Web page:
Dr. Susan Clancy believes that for young children, sex abuse is oftentimes more confusing than it is traumatic at the moment that it’s happening. In her new book "The Trauma Myth: The Truth About Sexual Abuse of Children — And Its Aftermath," she argues that more victims would come forward if we stopped framing sex abuse as terrifying and violent, and instead acknowledged that child victims often love and want to please their perpetrators.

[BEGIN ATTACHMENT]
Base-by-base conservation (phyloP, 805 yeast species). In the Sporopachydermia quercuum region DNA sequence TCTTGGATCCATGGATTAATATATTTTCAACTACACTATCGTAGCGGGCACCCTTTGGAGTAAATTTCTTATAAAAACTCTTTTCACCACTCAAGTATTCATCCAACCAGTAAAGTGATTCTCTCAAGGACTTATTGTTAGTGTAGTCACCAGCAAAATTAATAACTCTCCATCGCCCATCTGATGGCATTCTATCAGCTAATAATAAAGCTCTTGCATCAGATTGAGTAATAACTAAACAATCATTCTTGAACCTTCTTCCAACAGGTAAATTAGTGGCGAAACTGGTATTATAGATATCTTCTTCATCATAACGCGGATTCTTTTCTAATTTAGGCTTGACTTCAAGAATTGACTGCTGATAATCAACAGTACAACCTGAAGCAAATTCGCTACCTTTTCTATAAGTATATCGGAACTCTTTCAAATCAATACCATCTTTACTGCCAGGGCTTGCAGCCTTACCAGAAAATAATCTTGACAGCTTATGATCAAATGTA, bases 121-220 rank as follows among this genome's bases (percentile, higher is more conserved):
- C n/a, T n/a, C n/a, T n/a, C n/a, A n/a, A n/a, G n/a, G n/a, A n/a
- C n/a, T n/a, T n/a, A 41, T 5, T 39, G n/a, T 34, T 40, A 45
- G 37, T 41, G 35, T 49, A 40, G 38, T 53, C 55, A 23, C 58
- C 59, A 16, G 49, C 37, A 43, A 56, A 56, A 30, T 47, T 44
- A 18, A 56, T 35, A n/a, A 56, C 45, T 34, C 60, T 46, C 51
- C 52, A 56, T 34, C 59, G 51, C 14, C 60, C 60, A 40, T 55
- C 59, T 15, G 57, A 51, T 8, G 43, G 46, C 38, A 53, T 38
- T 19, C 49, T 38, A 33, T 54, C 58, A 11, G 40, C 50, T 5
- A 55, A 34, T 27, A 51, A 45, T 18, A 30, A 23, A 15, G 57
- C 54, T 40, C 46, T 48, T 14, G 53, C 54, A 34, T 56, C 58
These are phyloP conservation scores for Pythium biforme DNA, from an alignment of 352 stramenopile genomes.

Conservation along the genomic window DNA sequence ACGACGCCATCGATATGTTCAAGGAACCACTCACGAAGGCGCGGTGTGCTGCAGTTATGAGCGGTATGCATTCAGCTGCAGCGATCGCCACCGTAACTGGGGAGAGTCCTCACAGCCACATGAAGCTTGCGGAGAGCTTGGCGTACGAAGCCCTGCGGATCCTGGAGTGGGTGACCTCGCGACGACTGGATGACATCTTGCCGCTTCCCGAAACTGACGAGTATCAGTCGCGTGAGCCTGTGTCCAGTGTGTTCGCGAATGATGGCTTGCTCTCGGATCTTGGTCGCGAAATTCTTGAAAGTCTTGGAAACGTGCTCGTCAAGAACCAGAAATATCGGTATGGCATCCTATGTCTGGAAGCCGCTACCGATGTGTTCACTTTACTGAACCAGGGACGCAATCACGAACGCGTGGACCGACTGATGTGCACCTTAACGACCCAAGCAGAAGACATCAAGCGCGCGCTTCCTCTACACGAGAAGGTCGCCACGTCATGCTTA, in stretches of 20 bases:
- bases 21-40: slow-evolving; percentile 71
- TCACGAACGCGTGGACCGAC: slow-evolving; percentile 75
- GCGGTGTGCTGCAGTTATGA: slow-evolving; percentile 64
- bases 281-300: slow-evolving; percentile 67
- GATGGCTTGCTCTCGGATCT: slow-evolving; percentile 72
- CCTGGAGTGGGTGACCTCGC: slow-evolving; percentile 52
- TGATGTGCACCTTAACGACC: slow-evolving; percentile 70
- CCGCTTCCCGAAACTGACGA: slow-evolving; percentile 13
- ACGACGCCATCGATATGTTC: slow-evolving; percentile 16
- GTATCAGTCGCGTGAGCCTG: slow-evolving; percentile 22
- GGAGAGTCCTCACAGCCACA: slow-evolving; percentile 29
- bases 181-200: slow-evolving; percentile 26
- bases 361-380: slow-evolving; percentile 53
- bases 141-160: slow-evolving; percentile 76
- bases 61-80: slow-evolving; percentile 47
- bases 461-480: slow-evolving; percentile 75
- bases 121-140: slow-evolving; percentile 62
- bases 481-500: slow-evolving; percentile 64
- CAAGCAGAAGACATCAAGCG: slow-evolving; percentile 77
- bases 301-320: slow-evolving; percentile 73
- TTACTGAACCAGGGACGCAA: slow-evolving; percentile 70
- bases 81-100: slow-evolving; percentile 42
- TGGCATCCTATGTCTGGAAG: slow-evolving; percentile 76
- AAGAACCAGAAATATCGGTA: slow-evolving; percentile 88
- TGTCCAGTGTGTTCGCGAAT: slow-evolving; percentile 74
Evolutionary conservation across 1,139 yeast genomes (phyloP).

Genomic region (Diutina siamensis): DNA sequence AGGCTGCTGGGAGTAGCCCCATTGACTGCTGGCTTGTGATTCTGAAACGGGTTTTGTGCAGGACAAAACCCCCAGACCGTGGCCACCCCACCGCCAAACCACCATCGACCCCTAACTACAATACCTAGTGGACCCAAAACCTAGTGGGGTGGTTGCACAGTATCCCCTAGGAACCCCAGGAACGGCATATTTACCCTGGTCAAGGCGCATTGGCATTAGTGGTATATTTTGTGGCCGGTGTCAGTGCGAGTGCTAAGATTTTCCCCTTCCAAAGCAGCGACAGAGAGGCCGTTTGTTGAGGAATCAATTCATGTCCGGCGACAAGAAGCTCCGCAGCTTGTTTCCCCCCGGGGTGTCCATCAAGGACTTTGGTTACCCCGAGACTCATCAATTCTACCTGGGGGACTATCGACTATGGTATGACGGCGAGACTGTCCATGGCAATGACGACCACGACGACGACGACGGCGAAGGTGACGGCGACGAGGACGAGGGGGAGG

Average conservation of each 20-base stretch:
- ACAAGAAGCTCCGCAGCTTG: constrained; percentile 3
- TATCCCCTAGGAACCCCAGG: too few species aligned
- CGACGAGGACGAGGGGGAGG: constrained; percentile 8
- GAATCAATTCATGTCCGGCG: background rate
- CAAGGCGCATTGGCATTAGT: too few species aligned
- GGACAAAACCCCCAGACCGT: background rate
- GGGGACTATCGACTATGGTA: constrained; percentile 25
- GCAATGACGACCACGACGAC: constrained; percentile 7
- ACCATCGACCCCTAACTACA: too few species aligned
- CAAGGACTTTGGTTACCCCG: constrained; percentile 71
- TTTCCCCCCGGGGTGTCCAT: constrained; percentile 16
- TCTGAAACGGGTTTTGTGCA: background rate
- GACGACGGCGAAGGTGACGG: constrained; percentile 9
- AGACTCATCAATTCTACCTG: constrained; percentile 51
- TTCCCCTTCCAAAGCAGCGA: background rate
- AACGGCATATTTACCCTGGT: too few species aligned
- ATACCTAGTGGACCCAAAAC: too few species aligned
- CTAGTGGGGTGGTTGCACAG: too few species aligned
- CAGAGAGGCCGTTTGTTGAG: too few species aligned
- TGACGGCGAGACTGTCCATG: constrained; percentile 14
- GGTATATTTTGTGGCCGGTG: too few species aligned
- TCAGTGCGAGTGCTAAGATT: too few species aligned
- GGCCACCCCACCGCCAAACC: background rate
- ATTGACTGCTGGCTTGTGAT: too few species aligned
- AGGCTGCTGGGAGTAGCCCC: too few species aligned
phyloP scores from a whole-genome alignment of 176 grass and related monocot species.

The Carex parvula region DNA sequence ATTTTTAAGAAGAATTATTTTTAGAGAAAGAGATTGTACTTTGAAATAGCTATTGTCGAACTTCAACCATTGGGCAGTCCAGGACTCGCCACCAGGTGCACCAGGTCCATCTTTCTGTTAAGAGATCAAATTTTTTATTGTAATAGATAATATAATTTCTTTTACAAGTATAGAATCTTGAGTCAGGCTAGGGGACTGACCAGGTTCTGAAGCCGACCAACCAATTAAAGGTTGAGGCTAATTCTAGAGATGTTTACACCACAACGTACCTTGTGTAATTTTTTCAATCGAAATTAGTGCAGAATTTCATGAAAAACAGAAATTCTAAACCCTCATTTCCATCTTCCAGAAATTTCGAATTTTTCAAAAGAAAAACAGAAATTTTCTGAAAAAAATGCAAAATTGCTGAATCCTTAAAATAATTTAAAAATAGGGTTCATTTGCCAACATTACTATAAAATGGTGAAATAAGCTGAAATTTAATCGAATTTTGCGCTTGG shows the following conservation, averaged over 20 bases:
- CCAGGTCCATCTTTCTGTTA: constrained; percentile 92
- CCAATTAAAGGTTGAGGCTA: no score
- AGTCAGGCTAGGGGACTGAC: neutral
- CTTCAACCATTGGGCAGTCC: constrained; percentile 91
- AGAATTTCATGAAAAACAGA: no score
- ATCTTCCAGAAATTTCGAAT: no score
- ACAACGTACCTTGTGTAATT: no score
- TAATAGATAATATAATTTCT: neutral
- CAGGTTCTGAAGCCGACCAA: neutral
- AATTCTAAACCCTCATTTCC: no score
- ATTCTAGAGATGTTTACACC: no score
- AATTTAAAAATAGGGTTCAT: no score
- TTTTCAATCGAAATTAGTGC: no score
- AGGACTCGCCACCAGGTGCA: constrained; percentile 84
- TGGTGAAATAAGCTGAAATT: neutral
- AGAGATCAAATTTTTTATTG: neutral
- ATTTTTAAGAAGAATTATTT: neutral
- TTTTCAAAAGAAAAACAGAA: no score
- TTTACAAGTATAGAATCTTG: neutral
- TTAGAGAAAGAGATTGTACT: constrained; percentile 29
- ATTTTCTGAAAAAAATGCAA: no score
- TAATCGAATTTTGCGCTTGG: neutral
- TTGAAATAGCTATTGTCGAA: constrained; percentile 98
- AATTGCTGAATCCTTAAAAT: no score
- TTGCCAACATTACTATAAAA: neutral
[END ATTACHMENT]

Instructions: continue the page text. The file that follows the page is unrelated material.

Dr. Marylene Cloitre, co-author of "Treating Survivors of Childhood Abuse: Psychotherapy for the Interrupted Life" agrees that sexual abuse can be confusing for children, particularly when they feel they were complicit in the abuse. But she's not ready to discontinue the use of the word "trauma" when we talk about sexual abuse of children. In her opinion, trauma comes in many forms, as do victim experiences. We talk with both Dr. Clancy and Dr. Cloitre in this week's conversation about the family.